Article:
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D&D General Expanding a 3-player campaign to a 6-player with 3 newbies

So, in our group of friends, there is a sudden interest in D&D. We have an ongoing campaign with 3 players, and recently we talked in a restaurant about that campaign and now 3 others would like to join. But I don't have very good experiences when people join into an existing campaign. The group dynamics will be different and there is a real risk that the introduction will be rushed because everybody is eager to get going again.

So, taking earlier experiences into account, I'm considering to organize a one-off in the same campaign-setting so that all the newbies can get to know the game a bit, and get some introduction into the campaign setting as a bonus action. Then I want to organize another "session zero" where we align style and characters, and where we draft the 3 new characters. And then it's up to me as DM to merge the 3 new characters into the existing storyline. It's gonna take some time (i.e. 3-4 sessions) before we're doing "normal" sessions again, but the current players themselves are enthusiastic to expand the group, and it's in fact their idea, so I hope they'll be patient.

My main worries are:
  • When we're discussing new characters, the existing 3 players may also get inspired and want to make a new character. Should I allow that? Seems mean not to allow it. But if too many characters change, we might as well start a new campaign.
  • I'm thinking to merge the new PCs into the story at level 1, and level them up really really fast to catch up with the group, who are approaching level 4. There's a danger in having squishy level 1s on a battlefield, but there's also a risk when you level up new players too fast (learning curve may be too steep). I may give the new level 1 PCs each one extra healing potion at the start of their existence in the game to avoid too many deaths.

Any thoughts or tips?

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Ravenous Bugblatter Beast of Traal
Just to throw out a likely impractical idea: What do you think abotu continuing to run your 3-person campaign and also running another campaign in the same world? This gives you the opportunity to start all of the characters at the beginning so they are all well integrated, start at level 1 which si a good place for newbies to learn, existing players who want to be in both (may not be able due to time or other commitments) can have new characters, and it doesn't impact the first campaign directly, but as it's in the same world they will enrich each other by making the world feel more dynamic and living.

And in the future, if one fo mroe of the newbies - no longer new - want to join the other game they will be up to speed on the world and that call can be made. And, worst comes to worst it falls apart due to scheduling or whatever you still have the original game.


If you are worrying about lvl1 players being too squishy and do not want to burden your new players with lot's of mechanics, consider having their 1st level characters have 3rd level Hit points. There will be fewer stuff to memorize but they will be able to take few hits before going down.


If it was me in this situation, I would start a whole new game with the six players so that old and new alike are on even footing. Then if we had the time, continue to run the original three in their other game, maybe just less frequently (if the three actually care about their current game that much.)


I think you should let the 3 experienced players make new characters for the one-off. That way everyone starts together and has fun together. Encourage them to try something very different from their main character.

Ideally, the one-off will take the new characters to 2nd or 3rd level. That way they can merge into the existing group more easily.

If one of the experienced players decides that they like the new character better, just roll with it and retire the old character.


I support your plan: Start them off with a standalone adventure that covers about 4 to 6 sessions to give them a chance to learn before they make characters for your regular campaign. By that time your other players will miss their PCs, most likely. Also, right before the break, give them all a good story hook that they'll want to resolve with their existing PCs because it ties into their stories...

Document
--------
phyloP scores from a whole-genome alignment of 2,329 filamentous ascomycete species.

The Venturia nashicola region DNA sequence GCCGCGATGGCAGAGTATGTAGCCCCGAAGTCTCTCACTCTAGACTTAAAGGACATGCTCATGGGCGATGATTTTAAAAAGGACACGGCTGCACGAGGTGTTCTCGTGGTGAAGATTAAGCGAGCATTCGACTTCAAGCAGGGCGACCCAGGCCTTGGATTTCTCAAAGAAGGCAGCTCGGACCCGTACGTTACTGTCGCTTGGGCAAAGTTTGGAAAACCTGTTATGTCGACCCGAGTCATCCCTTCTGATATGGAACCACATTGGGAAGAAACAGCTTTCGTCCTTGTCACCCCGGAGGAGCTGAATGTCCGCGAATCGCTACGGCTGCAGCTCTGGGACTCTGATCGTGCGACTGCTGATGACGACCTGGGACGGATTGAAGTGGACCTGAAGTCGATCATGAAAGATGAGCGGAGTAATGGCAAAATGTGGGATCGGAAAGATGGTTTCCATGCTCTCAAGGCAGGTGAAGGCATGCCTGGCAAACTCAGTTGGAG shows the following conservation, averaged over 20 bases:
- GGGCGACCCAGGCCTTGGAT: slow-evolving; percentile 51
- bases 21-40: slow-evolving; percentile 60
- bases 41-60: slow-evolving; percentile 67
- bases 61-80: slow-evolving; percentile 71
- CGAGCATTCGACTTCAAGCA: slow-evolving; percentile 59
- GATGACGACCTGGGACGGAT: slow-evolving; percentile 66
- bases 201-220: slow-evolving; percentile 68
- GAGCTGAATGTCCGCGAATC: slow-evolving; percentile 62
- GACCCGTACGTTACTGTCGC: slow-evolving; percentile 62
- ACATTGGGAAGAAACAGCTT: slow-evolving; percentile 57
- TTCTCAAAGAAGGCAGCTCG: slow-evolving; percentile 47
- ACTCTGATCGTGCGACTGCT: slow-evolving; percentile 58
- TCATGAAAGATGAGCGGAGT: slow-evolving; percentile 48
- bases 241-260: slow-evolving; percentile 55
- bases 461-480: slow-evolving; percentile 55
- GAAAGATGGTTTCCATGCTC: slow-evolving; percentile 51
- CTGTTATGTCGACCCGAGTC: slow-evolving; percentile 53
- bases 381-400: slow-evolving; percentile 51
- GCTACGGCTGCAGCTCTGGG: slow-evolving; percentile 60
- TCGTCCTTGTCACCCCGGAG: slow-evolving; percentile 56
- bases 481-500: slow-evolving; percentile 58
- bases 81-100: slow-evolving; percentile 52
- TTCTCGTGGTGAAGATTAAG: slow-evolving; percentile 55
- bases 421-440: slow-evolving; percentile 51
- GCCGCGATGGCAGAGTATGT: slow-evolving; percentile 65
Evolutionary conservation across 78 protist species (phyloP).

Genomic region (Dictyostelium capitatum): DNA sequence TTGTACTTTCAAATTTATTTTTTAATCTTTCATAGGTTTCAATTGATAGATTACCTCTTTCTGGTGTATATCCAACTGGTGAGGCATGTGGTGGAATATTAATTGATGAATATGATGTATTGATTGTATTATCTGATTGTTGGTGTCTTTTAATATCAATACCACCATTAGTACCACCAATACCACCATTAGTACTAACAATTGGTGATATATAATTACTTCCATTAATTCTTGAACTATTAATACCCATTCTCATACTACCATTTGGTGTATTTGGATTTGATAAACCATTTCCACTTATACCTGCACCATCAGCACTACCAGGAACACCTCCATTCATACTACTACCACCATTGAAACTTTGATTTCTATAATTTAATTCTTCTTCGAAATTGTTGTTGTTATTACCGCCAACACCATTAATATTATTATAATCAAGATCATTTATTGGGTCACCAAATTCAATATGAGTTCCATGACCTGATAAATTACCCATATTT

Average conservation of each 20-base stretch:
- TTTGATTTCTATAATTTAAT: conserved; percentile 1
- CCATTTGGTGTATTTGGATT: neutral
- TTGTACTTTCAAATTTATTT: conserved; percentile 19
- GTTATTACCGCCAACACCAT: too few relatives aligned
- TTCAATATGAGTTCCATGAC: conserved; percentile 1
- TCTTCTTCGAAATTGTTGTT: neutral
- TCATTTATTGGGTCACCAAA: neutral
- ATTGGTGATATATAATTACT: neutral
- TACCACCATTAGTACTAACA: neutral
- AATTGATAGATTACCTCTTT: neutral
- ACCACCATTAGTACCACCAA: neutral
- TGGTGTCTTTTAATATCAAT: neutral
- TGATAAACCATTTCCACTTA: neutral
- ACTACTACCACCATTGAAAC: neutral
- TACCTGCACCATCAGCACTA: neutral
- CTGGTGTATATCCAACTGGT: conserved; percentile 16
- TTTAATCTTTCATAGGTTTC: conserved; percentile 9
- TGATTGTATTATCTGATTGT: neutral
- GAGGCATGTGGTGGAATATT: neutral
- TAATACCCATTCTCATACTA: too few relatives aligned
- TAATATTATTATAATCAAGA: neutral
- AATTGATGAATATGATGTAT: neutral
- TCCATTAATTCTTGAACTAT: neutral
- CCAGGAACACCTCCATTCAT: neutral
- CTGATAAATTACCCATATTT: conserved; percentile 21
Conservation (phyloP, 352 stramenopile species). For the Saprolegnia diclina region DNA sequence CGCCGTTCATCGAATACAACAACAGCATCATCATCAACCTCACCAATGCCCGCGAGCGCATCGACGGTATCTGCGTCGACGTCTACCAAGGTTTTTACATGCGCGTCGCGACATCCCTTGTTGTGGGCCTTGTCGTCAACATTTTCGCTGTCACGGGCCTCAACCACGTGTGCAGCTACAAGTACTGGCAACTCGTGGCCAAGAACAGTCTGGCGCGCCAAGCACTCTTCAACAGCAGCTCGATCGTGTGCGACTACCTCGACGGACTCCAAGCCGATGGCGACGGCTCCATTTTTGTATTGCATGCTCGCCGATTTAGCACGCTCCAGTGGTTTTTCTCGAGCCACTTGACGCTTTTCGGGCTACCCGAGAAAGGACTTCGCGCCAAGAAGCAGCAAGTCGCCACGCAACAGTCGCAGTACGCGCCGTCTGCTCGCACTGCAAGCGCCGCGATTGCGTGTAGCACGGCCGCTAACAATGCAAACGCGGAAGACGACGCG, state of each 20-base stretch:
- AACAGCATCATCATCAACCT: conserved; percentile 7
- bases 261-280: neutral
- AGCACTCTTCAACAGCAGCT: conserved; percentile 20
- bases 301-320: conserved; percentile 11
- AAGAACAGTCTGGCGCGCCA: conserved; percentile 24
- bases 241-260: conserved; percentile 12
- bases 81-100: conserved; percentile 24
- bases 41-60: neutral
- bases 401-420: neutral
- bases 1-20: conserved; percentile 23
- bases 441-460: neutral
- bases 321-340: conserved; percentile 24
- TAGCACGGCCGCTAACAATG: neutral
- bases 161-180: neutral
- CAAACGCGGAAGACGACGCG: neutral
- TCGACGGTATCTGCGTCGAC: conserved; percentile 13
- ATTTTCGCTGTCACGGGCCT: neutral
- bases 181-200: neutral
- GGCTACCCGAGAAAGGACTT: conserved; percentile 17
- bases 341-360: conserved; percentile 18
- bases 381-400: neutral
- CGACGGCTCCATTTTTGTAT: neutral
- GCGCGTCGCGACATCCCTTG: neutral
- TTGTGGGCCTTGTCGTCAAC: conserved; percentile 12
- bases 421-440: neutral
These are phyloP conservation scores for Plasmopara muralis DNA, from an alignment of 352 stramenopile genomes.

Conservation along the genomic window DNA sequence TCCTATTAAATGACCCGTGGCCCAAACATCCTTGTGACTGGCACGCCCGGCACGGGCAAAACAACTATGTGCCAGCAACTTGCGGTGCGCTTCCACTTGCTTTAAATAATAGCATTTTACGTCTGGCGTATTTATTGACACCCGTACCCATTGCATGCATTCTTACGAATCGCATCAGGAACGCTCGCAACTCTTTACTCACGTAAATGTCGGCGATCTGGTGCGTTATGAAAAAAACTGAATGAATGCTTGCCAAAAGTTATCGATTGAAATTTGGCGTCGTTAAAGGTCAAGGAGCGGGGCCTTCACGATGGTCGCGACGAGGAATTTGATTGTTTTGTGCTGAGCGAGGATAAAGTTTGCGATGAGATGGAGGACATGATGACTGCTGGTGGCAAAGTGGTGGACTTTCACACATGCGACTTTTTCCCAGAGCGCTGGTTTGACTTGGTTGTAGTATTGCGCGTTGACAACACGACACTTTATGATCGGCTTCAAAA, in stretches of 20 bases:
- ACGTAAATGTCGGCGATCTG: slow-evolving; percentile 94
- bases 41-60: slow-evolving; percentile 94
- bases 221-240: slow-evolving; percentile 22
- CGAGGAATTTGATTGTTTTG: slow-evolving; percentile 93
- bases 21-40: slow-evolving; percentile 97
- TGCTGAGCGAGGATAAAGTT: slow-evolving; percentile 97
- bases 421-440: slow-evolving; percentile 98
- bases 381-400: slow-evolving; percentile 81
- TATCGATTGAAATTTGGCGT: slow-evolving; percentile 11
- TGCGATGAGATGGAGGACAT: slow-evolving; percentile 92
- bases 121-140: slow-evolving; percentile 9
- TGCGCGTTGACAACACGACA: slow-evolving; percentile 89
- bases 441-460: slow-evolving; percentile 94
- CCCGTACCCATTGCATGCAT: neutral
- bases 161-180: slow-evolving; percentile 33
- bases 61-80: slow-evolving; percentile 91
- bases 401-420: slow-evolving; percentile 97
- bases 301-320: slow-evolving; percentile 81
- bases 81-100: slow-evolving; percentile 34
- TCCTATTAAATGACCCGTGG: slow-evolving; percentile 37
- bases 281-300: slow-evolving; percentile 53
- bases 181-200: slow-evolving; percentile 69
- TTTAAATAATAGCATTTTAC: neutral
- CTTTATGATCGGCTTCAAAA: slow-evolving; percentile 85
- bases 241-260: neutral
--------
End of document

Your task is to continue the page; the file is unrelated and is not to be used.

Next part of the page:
I may poo poo on this, but you may find that some or all try it and then not like it. You may be back to the original campaign in a few weeks. This is a risk with new players who find it not to their liking.

I would be tempted to start a new campaign that lasts only a few weeks/months. Grab something basic like one of the box sets to help the new players to like the game and stick with it. The old players can help and play new PCs, maybe even ask them to play '2nd tier' and let the newbies shine more. After a month or two you will find out a lot.

Another idea is to start with the new players and add the old players as NPCs/henchmen depending on how the new players set up the group. You can advance them to 4th level and then join the old party with some experience under your/their belt. You come up with a side track that joins the original campaign and everyone is happy. The NPC/henchmen can come and go as needed, orrrrr, you kill them off in a climatic battle before the new party meets up with the old party. This shows the players that PCs can die and to be careful.


Moderator Emeritus
I think there is good advice in this thread so far, but @aco175's warning is also very important. It may be that one or more of the new players end up not that into it and that is okay, too! As such, it is better to do a one-off 3-session mini-campaign or something to let them try it out without long-term consequences to your ongoing game.

I have pretty good record these days, but there was definitely a time in the past where getting 1 out of every 3 possible new players to join was a positive thing because not every game is for everyone (and that'd be true even if they were already experienced with D&D).
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Li Shenron

Others already said what I thought...

Despite the enthusiasm, I would not count on the new players to stick around. Therefore I would not yet let them join the ongoing campaign.

Instead, I would organize a separate one-night game or maybe even longer, but still a single adventure (3-4 sessions max) to let the new players try.

You can set this adventure in the same fantasy world so that they get to know something about it.

I would prefer that the 3 resident players make new PCs for this adventure so that everyone starts at level 1. At the end of it, you can level up to 2nd, and have the 3 new player's PC join the 3 old players 3rd level PCs which they will resume playing.

This way also if something goes wrong, the old players can resume the previous campaign from where they stopped.


Go light on making the campaign epic and make it more fun for the new players. Also remember that you are now going to have 6 players and that you may need more adjusting to the flow of the game. Combats may take more time or giving each player some shine-time may be harder. Your adventures fleshing out backstory become longer for everyone to hit it. Go easy on yourself to make it better for you as well.